The 83rd legislative session reminded us of what gets our political libidos kicking: divisive issues, dramatic confrontations, outsize personalities. The theater of a feisty state senator’s last-ditch filibuster against a measure restraining abortions glutted the Capitol and the airwaves with giddy spectators.
Jonathan Stickland was caught up in the excitement, too. Leading up to Senator Wendy Davis’ 11-hour monologue, the conservative state house representative from District 92—which comprises parts of Hurst, Euless, Arlington, Fort Worth, and Bedford—issued a fusillade of tweets like “Ready for battle tomorrow-Ready to defend life.” On the day of the filibuster, he joined other representatives in presenting Davis with 84,160 blank sheets of pink and blue paper, signifying the number of aborted fetuses in 2011.
So much about the 29-year-old freshman betrays an itch to fight. Stickland’s website opens with a photo of him in his Capitol office, a .40-caliber semiautomatic strapped to his waist. He brags about killing bills. He uses the metaphor of politics as warfare liberally.
Stickland—an erstwhile exterminator—has never held political office before this one. He was recruited to run for his seat by the president of the NE Tarrant Tea Party, a group for which he organized. After winning his primary and general-election races by double-digit margins, he vowed to compile the “most conservative voting record in the entire House.” So Stickland seems built for the type of zealous partisanship that we lap up.
But, then, there’s another Stickland. Amiable, earnest, self-effacing. He’s the one who’s sought to make inroads with allies and opponents alike, forging fast friendships with legislators such as Mary Gonzalez, a pansexual Hispanic Democrat from El Paso. He prefers collaboration and eschews the approach of a portion of the Tea Party who, he says, “just want to obstruct, hate, and vilify liberals.”
This version of Stickland is responsible for the session’s most significant bipartisan piece of legislation.
The first time most people hear about the Electronic Communications Privacy Act their jaws drop. The federal statute—which states, such as Texas, have incorporated into their laws—governs when police need to a get a probable cause warrant to search your email. Any email older than 180 days is fair game (and, under some interpretations of ECPA, an opened email is also searchable, without warrant, at any time).
The law, which implicates the Fourth Amendment, was passed in 1986—when, according to Scott Henson, of the Texas Electronic Privacy Coalition, the leading computer on the market was the Commodore 64, “as in 64K [of RAM]—kilobytes, not gigs.” ECPA hasn’t been repealed or updated since. In other words, 2013 technology is subject to a 1986 law—one that never fathomed the rise of cheap memory, email, and cloud computing.In February, Henson and Kathy Mitchell, also of the TEPC, visited Stickland’s Capitol office to build support for HB 1608, a bill requiring police to obtain a warrant to search cellphone location data. It was a no-brainer for Stickland, who has a libertarian streak on privacy issues. He signed on and became a joint author. But what he was more interested in was a revision of Texas’ ECPA law—so police would have to get a warrant to search any email, regardless of how old. It was a big ask—with national implications—for a young first-termer. Mitchell admits that had an email bill been the TEPC’s top priority, the group would’ve sought a more senior member to shepherd the legislation through the House—someone like Bryan Hughes, a Republican and six-term member from Mineola, who introduced the cellphone location bill.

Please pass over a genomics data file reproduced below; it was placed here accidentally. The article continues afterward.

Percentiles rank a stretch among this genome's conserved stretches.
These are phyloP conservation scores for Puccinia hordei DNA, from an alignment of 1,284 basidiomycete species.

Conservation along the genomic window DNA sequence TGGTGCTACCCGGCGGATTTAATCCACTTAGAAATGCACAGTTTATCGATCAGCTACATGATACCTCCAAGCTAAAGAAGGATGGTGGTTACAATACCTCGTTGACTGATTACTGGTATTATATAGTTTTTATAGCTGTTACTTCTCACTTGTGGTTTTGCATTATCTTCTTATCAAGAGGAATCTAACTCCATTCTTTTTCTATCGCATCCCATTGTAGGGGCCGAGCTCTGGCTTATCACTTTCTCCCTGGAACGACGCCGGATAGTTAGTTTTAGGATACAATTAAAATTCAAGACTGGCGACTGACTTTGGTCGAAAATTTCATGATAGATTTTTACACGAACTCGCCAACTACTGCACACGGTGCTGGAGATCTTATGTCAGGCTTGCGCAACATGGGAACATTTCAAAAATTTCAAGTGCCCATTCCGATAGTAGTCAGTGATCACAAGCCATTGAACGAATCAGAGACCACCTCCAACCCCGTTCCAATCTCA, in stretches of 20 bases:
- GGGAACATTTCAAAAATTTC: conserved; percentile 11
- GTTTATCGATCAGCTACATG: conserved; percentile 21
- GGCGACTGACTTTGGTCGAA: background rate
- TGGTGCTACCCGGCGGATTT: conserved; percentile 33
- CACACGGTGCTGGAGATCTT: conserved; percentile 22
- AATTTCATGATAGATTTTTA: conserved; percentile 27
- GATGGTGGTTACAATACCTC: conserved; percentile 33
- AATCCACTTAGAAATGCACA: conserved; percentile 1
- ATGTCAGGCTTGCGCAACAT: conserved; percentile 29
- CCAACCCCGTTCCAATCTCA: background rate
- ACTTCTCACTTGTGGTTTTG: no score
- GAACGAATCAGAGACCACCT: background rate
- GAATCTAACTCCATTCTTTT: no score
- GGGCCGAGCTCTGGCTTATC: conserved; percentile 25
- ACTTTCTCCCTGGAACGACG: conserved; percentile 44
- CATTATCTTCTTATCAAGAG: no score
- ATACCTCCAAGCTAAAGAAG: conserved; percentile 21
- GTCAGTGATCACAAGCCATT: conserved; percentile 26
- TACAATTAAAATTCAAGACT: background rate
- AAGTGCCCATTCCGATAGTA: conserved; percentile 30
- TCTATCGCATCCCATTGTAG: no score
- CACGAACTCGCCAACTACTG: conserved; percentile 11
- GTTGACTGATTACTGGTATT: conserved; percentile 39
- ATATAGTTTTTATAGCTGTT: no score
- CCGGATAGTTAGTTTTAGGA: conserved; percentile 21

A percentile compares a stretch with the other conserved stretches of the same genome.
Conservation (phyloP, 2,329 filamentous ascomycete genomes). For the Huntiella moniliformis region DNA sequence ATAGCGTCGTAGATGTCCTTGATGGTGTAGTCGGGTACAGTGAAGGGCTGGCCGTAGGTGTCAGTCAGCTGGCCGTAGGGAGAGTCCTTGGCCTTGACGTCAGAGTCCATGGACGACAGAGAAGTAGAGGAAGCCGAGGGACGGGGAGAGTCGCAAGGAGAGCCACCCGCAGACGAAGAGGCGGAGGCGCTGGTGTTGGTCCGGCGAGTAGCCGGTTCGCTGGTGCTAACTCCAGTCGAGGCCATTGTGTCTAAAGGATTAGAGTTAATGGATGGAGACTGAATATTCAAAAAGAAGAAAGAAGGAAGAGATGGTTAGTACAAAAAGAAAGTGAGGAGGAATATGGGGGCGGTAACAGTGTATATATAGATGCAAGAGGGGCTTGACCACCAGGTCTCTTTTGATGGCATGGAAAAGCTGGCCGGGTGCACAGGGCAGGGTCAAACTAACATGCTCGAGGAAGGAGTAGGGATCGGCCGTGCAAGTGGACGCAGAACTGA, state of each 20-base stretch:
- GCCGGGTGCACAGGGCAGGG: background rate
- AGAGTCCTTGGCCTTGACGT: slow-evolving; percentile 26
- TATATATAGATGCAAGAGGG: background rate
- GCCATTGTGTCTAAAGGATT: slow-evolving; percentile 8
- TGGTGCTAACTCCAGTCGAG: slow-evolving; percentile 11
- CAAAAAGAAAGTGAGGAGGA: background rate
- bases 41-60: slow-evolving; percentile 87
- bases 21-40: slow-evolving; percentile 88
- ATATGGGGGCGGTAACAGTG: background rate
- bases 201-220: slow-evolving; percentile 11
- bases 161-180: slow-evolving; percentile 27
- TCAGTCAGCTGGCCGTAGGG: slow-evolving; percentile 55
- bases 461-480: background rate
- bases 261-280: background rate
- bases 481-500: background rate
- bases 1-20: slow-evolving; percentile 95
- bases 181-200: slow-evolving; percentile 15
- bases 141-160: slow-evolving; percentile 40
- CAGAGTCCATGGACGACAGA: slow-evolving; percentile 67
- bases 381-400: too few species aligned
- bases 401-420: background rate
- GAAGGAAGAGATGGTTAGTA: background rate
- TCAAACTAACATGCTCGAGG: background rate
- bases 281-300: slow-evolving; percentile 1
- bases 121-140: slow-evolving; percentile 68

But Stickland saw an opportunity to build a cross-aisle consensus and seized it. He filed the bill a day before the March 8 deadline. And along with the TEPC—whose lobbying effort was spearheaded by the ACLU and liberal and Tea Party activist volunteers—Stickland made the rounds to persuade lawmakers to climb on board. The email bill also took advantage of the coalition of Republicans and Democrats that the TEPC had marshaled in support of the cellphone location bill.
The cellphone location bill never made it to the House floor, but Stickland deftly attached his measure as an amendment to HB 2268, a bill that passed the House. In late May, the Senate followed suit. While the legislation was awaiting Governor Rick Perry’s signature, news of the NSA’s PRISM surveillance program broke, landing electronic privacy back on the national agenda. The timing was perfect: says Henson, it made Stickland look “eerily prescient.” On June 14, the governor signed Stickland’s measure into law, effective immediately.
Now, in Texas, state law enforcement must secure a probable cause warrant before it can search private emails or cloud content. According to Allie Bohm, a speech privacy and technology policy strategist with the ACLU, Texas is the first state to enact a law protecting email content from warrantless searches. But it won’t be the last. Stickland’s office has received phone calls from Republican and Democrat activists and policymakers from California, Georgia, Kentucky, Oklahoma, Tennessee, and Virginia, who want to pass similar legislation in their states. And it puts pressure on Congressional lawmakers in Washington to pass a bill to amend ECPA that was introduced in the spring by Senators Patrick Leahy, a Vermont Democrat, and Mike Lee, a Utah Republican.
Not bad for a freshman.